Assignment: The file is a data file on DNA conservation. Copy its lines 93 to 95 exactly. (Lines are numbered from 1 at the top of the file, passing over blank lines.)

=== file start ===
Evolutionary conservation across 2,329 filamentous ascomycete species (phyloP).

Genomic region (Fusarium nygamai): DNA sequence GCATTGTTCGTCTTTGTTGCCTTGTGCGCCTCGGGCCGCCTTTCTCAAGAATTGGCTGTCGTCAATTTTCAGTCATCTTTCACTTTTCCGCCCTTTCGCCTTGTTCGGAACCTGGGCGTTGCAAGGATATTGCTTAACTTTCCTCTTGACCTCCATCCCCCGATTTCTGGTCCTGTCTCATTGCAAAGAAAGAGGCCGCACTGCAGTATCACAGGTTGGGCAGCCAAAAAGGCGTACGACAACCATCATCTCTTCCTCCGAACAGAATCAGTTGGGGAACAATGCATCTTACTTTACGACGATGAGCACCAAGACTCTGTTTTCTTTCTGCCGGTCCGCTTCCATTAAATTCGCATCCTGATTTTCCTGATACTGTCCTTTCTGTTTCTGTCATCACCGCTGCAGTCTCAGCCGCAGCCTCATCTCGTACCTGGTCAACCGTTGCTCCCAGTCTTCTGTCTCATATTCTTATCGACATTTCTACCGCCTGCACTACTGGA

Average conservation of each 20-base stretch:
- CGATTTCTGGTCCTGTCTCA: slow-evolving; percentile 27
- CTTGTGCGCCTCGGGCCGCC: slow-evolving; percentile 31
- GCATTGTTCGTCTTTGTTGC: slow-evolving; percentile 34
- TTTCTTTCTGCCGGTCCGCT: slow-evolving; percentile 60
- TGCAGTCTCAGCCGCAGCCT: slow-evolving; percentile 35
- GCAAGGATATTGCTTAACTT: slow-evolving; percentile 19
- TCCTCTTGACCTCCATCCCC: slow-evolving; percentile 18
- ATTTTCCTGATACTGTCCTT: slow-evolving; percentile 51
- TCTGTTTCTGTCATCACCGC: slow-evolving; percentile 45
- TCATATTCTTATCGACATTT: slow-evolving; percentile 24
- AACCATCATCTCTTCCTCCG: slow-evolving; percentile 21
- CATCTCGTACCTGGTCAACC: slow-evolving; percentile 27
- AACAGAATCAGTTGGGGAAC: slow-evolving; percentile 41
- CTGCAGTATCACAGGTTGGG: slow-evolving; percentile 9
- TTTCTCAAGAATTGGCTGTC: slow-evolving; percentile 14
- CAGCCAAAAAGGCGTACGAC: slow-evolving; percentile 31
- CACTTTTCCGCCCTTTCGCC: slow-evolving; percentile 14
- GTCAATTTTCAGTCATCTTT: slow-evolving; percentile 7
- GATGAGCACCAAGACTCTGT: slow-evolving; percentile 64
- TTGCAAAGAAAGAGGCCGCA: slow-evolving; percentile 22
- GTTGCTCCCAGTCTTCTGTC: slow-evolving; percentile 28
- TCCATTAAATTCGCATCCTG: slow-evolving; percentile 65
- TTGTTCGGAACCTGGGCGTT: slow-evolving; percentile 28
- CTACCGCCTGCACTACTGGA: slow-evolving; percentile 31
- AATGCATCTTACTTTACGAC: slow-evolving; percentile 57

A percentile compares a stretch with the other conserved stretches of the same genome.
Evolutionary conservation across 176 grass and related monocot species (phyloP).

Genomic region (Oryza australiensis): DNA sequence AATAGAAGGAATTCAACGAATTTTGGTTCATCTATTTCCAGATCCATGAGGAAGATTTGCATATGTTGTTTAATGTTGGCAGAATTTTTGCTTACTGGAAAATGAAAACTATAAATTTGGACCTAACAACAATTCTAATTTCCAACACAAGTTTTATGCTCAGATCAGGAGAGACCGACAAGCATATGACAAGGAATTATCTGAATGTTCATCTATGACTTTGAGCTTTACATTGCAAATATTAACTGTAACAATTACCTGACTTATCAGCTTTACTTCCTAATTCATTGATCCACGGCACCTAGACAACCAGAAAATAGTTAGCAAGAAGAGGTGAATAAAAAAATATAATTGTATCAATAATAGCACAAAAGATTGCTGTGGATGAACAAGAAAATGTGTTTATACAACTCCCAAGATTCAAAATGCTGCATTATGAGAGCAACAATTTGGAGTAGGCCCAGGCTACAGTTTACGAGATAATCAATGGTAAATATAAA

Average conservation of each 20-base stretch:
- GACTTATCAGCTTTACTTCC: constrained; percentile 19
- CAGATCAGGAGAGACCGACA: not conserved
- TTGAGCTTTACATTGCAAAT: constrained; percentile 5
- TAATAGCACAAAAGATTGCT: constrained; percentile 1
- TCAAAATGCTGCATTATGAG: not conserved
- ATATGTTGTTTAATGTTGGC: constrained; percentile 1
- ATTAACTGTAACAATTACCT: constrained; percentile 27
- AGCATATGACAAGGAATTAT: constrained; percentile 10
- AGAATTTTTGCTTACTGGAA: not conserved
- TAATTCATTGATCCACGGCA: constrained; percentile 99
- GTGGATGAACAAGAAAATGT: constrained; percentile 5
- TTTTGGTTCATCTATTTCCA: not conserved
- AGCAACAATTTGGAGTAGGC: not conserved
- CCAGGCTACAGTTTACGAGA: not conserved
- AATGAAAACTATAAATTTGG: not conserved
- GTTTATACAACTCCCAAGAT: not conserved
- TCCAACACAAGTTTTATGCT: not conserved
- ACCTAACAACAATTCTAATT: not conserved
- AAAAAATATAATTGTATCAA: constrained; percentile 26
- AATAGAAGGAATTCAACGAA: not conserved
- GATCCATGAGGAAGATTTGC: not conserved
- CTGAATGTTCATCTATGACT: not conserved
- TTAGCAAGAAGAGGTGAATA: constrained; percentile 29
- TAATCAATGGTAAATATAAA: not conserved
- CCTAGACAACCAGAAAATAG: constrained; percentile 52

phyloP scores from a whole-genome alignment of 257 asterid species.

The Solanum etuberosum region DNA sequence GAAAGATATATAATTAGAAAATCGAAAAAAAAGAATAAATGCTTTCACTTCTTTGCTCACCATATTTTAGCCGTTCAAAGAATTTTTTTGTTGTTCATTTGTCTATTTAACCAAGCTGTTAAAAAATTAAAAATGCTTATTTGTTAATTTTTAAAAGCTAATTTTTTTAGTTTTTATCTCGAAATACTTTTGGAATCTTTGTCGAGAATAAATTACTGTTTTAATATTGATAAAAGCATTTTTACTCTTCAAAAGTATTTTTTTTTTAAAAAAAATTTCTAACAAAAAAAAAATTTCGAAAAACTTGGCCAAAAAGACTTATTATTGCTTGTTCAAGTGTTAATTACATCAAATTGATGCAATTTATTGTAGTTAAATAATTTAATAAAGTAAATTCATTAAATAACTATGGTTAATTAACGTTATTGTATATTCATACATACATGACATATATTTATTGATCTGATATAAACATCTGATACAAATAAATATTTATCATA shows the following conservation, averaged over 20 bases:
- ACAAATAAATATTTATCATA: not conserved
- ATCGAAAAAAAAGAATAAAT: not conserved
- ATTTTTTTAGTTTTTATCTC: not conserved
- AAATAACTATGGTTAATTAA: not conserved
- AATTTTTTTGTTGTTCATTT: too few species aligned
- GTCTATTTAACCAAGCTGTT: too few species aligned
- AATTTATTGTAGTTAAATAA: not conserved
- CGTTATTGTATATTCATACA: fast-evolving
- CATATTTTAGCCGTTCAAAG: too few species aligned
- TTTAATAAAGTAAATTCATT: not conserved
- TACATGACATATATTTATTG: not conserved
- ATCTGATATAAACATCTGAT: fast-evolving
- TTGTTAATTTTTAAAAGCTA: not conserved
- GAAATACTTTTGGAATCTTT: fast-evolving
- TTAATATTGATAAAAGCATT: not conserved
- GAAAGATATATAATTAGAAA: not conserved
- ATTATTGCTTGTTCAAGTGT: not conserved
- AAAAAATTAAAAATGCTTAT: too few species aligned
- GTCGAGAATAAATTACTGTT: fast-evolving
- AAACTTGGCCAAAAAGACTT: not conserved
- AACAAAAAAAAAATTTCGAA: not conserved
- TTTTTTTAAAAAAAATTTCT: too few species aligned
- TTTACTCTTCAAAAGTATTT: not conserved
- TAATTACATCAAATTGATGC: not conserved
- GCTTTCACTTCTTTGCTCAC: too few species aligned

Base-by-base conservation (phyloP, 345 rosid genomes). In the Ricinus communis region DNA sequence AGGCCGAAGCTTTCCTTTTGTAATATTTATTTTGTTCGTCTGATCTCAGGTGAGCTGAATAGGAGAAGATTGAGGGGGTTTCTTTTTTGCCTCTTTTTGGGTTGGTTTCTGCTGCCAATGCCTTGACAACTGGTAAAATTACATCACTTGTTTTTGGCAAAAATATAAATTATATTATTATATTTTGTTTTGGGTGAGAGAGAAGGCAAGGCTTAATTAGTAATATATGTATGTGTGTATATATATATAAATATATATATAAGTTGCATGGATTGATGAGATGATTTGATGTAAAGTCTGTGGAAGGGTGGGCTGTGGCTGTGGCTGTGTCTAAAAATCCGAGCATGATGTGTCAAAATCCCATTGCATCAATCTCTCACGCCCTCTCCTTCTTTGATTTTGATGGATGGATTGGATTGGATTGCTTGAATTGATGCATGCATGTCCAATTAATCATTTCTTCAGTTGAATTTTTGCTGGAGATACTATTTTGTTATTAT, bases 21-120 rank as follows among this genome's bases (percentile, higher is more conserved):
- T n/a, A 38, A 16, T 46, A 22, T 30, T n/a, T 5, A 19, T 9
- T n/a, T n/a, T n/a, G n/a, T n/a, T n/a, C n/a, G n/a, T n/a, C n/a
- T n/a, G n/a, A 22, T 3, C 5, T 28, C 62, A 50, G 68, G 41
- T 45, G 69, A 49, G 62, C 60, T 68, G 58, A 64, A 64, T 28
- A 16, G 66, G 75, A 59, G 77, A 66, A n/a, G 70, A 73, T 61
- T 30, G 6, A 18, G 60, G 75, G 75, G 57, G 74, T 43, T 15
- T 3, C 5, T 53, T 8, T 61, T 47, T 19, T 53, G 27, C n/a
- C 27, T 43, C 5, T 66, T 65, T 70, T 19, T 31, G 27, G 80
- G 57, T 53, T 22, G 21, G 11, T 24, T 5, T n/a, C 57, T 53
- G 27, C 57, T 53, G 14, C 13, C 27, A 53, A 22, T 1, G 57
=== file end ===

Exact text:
- C 27, T 43, C 5, T 66, T 65, T 70, T 19, T 31, G 27, G 80
- G 57, T 53, T 22, G 21, G 11, T 24, T 5, T n/a, C 57, T 53
- G 27, C 57, T 53, G 14, C 13, C 27, A 53, A 22, T 1, G 57